Thursday, October 15, 2015

Trail passes three falls in Gooseberry SP

Map for Fifth Falls Trail. Click on map for larger version.

Fifth Falls loop
offers quiet
from crowds

Day hikers can enjoy a riverside walk to a little seen waterfalls on the Fifth Falls Trail at Minnesota’s Gooseberry Falls State Park.

Though not as high or as wide as the other Upper and Middle falls, Fifth Falls is still impressive, especially during autumn. The looping trail runs 2.4–miles round trip.

To reach the trailhead, from Two Harbors, drive north on Minn. Hwy. 61, turning into the Gooseberry Falls Wayside (near mile marker 39) and park. Walk northeast past the visitor center. At the first T-intersection, go left/north toward Upper Falls. Along the way, watch for and follow signs pointing to the Fifth Falls Snowshoe Trail.

At the Hwy. 61 bridge over the Gooseberry River, continue north along the waterway’s west bank past Upper Falls. This waterfalls is about 0.2 miles from the trailhead.

West bank
After passing Upper Falls, the crowd thins considerably. Most park visitors stick to the lower three falls clustered near the visitor center, but there’s plenty to see on the way to Fifth Falls.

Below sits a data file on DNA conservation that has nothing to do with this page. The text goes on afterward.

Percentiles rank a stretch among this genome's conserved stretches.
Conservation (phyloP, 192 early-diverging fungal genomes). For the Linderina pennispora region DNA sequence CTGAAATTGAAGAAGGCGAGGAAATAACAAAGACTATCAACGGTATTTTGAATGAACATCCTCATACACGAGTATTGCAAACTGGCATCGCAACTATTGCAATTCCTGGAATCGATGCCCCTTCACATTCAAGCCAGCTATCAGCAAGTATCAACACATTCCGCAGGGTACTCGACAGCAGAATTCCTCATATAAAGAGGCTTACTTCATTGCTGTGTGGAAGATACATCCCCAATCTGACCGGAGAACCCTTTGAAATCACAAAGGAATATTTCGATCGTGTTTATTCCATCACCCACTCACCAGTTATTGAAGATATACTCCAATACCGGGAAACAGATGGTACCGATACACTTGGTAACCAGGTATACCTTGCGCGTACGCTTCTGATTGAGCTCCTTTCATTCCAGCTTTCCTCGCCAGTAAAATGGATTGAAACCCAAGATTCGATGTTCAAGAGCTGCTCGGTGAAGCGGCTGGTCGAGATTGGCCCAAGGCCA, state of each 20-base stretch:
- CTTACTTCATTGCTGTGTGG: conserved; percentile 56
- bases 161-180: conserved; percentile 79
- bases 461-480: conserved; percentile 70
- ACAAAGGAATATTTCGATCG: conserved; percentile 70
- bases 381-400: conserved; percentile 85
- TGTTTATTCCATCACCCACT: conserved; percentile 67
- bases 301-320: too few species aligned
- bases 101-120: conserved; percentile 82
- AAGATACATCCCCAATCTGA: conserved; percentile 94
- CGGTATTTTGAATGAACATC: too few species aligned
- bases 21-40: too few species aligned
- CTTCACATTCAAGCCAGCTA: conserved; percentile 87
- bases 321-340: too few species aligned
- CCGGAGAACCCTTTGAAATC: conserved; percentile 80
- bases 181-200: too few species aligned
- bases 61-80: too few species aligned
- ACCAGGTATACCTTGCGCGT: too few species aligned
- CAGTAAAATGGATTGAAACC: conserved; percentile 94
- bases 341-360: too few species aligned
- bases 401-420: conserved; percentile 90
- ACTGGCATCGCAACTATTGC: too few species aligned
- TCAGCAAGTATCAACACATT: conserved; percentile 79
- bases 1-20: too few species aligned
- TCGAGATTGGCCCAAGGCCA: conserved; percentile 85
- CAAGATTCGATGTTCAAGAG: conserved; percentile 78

Gooseberry River’s west side definitely is the rougher of the two banks. After crossing a floodplain, the trail climbs up a steep bank. The upside: A lot of ledges along the riverbank prove fun to explore, especially for any kids accompanying you.

After passing a horseshoe bend north of Upper Falls, the trail comes to a bridge crossing the river. Stepping onto the bridge offers good views. Once taking in the sights, stay on the river’s west bank continuing straight/south.

Following a smaller horseshoe bend, the river and trail head primarily north to northwest. You’ll pass a tiny waterfalls, the fourth on the river (Of the Gooseberry River’s five waterfalls, this hike skips Lower and Middle Falls, the two closest to Lake Superior).

Fifth Falls
At the junction with the Superior Hiking Trail, go right/east. This takes you to a bridge over the river, about 1.1 miles from the trailhead, and delivers a great view of Fifth Falls, which is upstream.

With a 15-foot drop over ancient volcanic rock, Fifth Falls is most impressive in spring when water levels are higher from the snow melt. Autumn offers a chance to see more of the rock formations and potholes, however. You can continue north past the bridge to the falls and explore the rocks up close, but be careful of any wet stones, which can be slippery.

Once across the bridge to the Gooseberry River’s east bank, turn right/south/east. This takes you down the river, as it makes its way toward Lake Superior. This part of the route, which is shared with the Superior Hiking Trail, is wider and generally better maintained than what you walked up on the opposite shore. It also offers another view of both the river’s fourth waterfalls and Upper Falls.

At the Hwy. 61 bridge, which is 2.2 miles from the trailhead, take the walkway back to the Gooseberry River’s east shore. Retrace your steps to the visitor center and parking lot.

Learn about more day hiking trails at and near Gooseberry Falls State Park in my Day Hiking Trails of Gooseberry Falls State Park guidebook.